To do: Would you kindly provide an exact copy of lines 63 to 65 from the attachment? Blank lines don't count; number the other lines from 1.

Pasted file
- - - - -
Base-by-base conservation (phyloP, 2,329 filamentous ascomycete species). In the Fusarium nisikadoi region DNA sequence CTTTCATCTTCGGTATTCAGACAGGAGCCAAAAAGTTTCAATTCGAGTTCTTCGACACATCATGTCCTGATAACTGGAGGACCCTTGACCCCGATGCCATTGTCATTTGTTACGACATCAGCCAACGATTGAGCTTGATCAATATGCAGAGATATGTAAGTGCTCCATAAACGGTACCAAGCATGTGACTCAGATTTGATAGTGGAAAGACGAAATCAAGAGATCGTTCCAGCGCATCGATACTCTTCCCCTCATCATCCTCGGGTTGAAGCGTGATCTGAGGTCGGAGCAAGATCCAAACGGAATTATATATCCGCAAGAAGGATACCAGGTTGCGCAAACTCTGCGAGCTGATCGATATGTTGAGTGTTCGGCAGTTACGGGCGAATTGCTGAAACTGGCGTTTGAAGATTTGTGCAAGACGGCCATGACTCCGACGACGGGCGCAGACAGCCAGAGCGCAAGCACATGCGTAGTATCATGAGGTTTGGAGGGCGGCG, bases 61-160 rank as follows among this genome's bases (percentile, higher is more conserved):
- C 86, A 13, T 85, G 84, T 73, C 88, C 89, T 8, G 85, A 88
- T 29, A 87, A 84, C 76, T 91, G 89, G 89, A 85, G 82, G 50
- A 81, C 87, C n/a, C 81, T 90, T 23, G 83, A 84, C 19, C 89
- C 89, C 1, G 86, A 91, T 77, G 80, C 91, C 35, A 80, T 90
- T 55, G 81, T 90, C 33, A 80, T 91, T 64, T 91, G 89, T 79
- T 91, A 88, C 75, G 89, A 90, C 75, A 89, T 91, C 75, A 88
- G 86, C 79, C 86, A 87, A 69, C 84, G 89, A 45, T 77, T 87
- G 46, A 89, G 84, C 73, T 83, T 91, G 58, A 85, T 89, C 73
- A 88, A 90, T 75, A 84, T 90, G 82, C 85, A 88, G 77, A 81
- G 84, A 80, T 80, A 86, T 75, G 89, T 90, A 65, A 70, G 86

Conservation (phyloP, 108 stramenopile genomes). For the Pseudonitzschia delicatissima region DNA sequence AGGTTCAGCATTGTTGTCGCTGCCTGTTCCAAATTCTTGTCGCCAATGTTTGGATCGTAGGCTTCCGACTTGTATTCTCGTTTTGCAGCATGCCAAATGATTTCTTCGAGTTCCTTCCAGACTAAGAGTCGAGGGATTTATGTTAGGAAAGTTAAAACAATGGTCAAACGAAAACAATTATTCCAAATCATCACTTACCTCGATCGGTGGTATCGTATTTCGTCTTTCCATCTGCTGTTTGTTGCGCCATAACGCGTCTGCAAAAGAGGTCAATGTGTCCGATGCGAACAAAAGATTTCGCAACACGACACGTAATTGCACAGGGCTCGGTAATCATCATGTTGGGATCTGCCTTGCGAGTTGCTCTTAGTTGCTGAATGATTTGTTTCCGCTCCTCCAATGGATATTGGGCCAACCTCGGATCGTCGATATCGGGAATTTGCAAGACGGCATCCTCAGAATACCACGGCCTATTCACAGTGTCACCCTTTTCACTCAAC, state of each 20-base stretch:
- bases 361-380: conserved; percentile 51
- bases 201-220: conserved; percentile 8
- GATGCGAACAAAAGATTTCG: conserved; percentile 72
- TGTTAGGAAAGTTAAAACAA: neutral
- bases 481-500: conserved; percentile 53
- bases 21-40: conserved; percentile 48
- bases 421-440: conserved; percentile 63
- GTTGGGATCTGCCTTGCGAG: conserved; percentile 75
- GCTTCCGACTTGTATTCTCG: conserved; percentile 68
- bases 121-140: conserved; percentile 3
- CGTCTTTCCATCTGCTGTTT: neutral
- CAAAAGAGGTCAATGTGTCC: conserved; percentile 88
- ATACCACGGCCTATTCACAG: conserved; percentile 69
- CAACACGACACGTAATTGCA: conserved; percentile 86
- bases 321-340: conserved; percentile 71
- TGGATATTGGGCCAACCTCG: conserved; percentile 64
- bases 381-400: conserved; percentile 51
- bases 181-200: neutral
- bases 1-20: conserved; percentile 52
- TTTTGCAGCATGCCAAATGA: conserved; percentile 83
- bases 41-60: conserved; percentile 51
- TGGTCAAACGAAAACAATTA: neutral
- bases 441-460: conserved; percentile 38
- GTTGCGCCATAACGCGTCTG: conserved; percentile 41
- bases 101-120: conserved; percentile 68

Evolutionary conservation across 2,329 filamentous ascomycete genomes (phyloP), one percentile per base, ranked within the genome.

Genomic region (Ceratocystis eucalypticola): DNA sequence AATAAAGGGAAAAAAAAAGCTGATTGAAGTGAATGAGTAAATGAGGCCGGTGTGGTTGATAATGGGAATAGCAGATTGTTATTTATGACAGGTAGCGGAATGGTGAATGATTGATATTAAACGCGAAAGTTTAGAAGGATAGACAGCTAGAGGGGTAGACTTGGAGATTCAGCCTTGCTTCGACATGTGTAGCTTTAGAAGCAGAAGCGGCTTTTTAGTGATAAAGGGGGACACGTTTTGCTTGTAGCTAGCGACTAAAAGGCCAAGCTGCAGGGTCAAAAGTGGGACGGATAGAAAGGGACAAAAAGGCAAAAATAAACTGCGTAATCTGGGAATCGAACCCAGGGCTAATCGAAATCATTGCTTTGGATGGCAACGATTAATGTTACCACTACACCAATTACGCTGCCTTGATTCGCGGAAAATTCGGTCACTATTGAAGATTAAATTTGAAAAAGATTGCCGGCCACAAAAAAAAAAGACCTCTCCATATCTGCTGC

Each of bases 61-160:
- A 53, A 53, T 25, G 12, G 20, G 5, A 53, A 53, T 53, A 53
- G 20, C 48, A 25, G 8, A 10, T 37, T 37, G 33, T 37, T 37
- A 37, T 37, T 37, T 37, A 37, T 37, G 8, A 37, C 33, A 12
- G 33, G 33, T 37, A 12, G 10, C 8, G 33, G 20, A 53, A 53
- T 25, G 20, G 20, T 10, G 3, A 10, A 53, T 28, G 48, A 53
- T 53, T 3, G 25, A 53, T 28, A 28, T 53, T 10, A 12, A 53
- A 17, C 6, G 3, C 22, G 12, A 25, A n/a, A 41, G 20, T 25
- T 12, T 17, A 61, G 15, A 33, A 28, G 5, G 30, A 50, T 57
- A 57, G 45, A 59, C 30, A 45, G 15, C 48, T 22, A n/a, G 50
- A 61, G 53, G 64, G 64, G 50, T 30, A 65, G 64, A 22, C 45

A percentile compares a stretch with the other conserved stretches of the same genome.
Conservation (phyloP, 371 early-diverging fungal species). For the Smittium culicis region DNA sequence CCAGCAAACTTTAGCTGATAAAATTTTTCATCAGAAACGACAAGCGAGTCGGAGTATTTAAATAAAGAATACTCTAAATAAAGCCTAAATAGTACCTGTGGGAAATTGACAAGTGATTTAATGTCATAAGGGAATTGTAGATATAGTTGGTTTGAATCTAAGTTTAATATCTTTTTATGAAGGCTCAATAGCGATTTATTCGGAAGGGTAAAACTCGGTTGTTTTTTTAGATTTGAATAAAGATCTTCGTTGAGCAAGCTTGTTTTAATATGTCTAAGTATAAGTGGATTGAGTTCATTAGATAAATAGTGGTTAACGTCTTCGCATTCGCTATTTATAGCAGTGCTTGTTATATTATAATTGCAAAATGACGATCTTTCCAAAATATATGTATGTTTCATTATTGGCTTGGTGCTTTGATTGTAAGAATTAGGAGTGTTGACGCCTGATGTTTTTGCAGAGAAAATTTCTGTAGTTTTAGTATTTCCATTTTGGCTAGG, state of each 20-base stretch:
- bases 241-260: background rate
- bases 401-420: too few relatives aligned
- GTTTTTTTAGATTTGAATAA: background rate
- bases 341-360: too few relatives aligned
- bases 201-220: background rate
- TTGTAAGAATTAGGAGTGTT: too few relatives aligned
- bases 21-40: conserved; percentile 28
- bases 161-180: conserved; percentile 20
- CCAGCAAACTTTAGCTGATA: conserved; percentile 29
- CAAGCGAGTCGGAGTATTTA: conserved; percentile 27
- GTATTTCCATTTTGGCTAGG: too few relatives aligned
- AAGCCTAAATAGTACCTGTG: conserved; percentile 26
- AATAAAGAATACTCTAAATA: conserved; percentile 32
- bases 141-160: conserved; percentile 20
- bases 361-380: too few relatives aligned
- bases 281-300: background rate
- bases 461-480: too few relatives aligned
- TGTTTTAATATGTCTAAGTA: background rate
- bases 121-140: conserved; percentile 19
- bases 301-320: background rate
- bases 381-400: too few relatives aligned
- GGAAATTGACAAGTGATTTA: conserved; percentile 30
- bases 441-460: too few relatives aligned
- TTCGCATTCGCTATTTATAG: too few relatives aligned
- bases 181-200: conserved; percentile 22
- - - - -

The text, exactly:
- GTATTTCCATTTTGGCTAGG: too few relatives aligned
- AAGCCTAAATAGTACCTGTG: conserved; percentile 26
- AATAAAGAATACTCTAAATA: conserved; percentile 32